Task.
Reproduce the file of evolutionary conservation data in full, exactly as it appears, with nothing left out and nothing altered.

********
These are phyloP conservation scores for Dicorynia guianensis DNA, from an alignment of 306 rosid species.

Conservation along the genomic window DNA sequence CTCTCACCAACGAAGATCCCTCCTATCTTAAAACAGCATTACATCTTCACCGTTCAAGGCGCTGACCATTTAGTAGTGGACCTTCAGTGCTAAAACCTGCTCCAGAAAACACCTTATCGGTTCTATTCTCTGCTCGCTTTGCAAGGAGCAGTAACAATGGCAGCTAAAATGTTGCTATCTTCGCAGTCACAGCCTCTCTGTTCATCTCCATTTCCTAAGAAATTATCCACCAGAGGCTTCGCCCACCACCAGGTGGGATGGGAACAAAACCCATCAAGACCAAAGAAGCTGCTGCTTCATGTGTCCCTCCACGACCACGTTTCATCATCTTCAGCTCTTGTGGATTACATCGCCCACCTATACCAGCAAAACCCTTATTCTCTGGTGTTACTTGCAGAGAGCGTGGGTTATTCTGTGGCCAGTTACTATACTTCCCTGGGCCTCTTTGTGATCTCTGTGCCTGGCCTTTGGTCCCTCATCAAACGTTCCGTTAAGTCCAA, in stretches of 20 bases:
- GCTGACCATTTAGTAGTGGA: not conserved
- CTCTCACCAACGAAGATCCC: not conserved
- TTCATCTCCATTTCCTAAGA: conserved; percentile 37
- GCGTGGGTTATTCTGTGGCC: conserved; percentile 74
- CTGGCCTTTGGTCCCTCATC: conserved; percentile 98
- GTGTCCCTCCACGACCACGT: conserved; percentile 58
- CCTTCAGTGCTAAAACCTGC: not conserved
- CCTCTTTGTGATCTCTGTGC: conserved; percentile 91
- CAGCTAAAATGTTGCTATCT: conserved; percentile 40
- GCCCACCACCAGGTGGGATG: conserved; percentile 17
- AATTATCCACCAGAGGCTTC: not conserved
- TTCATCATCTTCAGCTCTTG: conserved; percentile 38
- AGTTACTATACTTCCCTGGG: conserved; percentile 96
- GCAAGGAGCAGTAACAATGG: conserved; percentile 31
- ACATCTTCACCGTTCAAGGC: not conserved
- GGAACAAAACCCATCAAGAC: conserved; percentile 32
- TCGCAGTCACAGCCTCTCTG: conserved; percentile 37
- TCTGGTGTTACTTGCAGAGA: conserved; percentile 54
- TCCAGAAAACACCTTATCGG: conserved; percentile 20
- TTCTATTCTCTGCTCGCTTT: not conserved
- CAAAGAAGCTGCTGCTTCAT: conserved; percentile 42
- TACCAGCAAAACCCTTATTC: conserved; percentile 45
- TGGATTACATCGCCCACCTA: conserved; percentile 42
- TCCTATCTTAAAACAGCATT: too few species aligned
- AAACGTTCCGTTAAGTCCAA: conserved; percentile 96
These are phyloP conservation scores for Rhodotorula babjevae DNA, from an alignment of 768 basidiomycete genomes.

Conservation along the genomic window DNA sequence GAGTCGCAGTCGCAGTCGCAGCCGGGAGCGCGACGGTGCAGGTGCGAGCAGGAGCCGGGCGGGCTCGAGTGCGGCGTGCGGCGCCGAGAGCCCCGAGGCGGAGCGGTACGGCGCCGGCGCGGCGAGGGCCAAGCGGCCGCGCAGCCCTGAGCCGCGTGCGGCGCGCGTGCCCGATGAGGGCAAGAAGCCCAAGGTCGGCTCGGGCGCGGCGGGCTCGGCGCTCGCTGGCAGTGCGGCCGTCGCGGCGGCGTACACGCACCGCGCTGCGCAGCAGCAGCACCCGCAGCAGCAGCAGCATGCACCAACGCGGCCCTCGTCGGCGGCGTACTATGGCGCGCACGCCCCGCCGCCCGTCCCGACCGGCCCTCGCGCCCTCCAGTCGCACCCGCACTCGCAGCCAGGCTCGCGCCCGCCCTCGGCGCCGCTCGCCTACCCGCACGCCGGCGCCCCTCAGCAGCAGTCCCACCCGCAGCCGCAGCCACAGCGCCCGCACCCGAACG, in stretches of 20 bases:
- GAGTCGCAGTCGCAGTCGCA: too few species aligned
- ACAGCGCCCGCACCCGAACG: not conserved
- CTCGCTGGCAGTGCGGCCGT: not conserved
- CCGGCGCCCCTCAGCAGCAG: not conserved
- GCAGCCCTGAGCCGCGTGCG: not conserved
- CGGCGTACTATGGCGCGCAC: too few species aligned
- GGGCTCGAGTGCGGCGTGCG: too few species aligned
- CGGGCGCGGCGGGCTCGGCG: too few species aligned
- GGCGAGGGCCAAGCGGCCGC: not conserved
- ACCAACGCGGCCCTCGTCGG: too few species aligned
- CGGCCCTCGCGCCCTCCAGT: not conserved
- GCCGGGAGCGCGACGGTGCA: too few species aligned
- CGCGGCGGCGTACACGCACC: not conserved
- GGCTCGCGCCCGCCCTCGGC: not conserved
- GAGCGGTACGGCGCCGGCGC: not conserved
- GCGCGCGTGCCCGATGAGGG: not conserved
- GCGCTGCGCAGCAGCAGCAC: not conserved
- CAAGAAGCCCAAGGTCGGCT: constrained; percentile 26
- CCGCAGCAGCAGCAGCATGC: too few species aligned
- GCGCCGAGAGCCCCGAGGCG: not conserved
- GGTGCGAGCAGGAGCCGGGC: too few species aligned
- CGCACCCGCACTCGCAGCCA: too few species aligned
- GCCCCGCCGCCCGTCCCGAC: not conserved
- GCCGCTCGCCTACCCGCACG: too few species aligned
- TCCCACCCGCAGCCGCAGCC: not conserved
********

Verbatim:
These are phyloP conservation scores for Dicorynia guianensis DNA, from an alignment of 306 rosid species.

Conservation along the genomic window DNA sequence CTCTCACCAACGAAGATCCCTCCTATCTTAAAACAGCATTACATCTTCACCGTTCAAGGCGCTGACCATTTAGTAGTGGACCTTCAGTGCTAAAACCTGCTCCAGAAAACACCTTATCGGTTCTATTCTCTGCTCGCTTTGCAAGGAGCAGTAACAATGGCAGCTAAAATGTTGCTATCTTCGCAGTCACAGCCTCTCTGTTCATCTCCATTTCCTAAGAAATTATCCACCAGAGGCTTCGCCCACCACCAGGTGGGATGGGAACAAAACCCATCAAGACCAAAGAAGCTGCTGCTTCATGTGTCCCTCCACGACCACGTTTCATCATCTTCAGCTCTTGTGGATTACATCGCCCACCTATACCAGCAAAACCCTTATTCTCTGGTGTTACTTGCAGAGAGCGTGGGTTATTCTGTGGCCAGTTACTATACTTCCCTGGGCCTCTTTGTGATCTCTGTGCCTGGCCTTTGGTCCCTCATCAAACGTTCCGTTAAGTCCAA, in stretches of 20 bases:
- GCTGACCATTTAGTAGTGGA: not conserved
- CTCTCACCAACGAAGATCCC: not conserved
- TTCATCTCCATTTCCTAAGA: conserved; percentile 37
- GCGTGGGTTATTCTGTGGCC: conserved; percentile 74
- CTGGCCTTTGGTCCCTCATC: conserved; percentile 98
- GTGTCCCTCCACGACCACGT: conserved; percentile 58
- CCTTCAGTGCTAAAACCTGC: not conserved
- CCTCTTTGTGATCTCTGTGC: conserved; percentile 91
- CAGCTAAAATGTTGCTATCT: conserved; percentile 40
- GCCCACCACCAGGTGGGATG: conserved; percentile 17
- AATTATCCACCAGAGGCTTC: not conserved
- TTCATCATCTTCAGCTCTTG: conserved; percentile 38
- AGTTACTATACTTCCCTGGG: conserved; percentile 96
- GCAAGGAGCAGTAACAATGG: conserved; percentile 31
- ACATCTTCACCGTTCAAGGC: not conserved
- GGAACAAAACCCATCAAGAC: conserved; percentile 32
- TCGCAGTCACAGCCTCTCTG: conserved; percentile 37
- TCTGGTGTTACTTGCAGAGA: conserved; percentile 54
- TCCAGAAAACACCTTATCGG: conserved; percentile 20
- TTCTATTCTCTGCTCGCTTT: not conserved
- CAAAGAAGCTGCTGCTTCAT: conserved; percentile 42
- TACCAGCAAAACCCTTATTC: conserved; percentile 45
- TGGATTACATCGCCCACCTA: conserved; percentile 42
- TCCTATCTTAAAACAGCATT: too few species aligned
- AAACGTTCCGTTAAGTCCAA: conserved; percentile 96
These are phyloP conservation scores for Rhodotorula babjevae DNA, from an alignment of 768 basidiomycete genomes.

Conservation along the genomic window DNA sequence GAGTCGCAGTCGCAGTCGCAGCCGGGAGCGCGACGGTGCAGGTGCGAGCAGGAGCCGGGCGGGCTCGAGTGCGGCGTGCGGCGCCGAGAGCCCCGAGGCGGAGCGGTACGGCGCCGGCGCGGCGAGGGCCAAGCGGCCGCGCAGCCCTGAGCCGCGTGCGGCGCGCGTGCCCGATGAGGGCAAGAAGCCCAAGGTCGGCTCGGGCGCGGCGGGCTCGGCGCTCGCTGGCAGTGCGGCCGTCGCGGCGGCGTACACGCACCGCGCTGCGCAGCAGCAGCACCCGCAGCAGCAGCAGCATGCACCAACGCGGCCCTCGTCGGCGGCGTACTATGGCGCGCACGCCCCGCCGCCCGTCCCGACCGGCCCTCGCGCCCTCCAGTCGCACCCGCACTCGCAGCCAGGCTCGCGCCCGCCCTCGGCGCCGCTCGCCTACCCGCACGCCGGCGCCCCTCAGCAGCAGTCCCACCCGCAGCCGCAGCCACAGCGCCCGCACCCGAACG, in stretches of 20 bases:
- GAGTCGCAGTCGCAGTCGCA: too few species aligned
- ACAGCGCCCGCACCCGAACG: not conserved
- CTCGCTGGCAGTGCGGCCGT: not conserved
- CCGGCGCCCCTCAGCAGCAG: not conserved
- GCAGCCCTGAGCCGCGTGCG: not conserved
- CGGCGTACTATGGCGCGCAC: too few species aligned
- GGGCTCGAGTGCGGCGTGCG: too few species aligned
- CGGGCGCGGCGGGCTCGGCG: too few species aligned
- GGCGAGGGCCAAGCGGCCGC: not conserved
- ACCAACGCGGCCCTCGTCGG: too few species aligned
- CGGCCCTCGCGCCCTCCAGT: not conserved
- GCCGGGAGCGCGACGGTGCA: too few species aligned
- CGCGGCGGCGTACACGCACC: not conserved
- GGCTCGCGCCCGCCCTCGGC: not conserved
- GAGCGGTACGGCGCCGGCGC: not conserved
- GCGCGCGTGCCCGATGAGGG: not conserved
- GCGCTGCGCAGCAGCAGCAC: not conserved
- CAAGAAGCCCAAGGTCGGCT: constrained; percentile 26
- CCGCAGCAGCAGCAGCATGC: too few species aligned
- GCGCCGAGAGCCCCGAGGCG: not conserved
- GGTGCGAGCAGGAGCCGGGC: too few species aligned
- CGCACCCGCACTCGCAGCCA: too few species aligned
- GCCCCGCCGCCCGTCCCGAC: not conserved
- GCCGCTCGCCTACCCGCACG: too few species aligned
- TCCCACCCGCAGCCGCAGCC: not conserved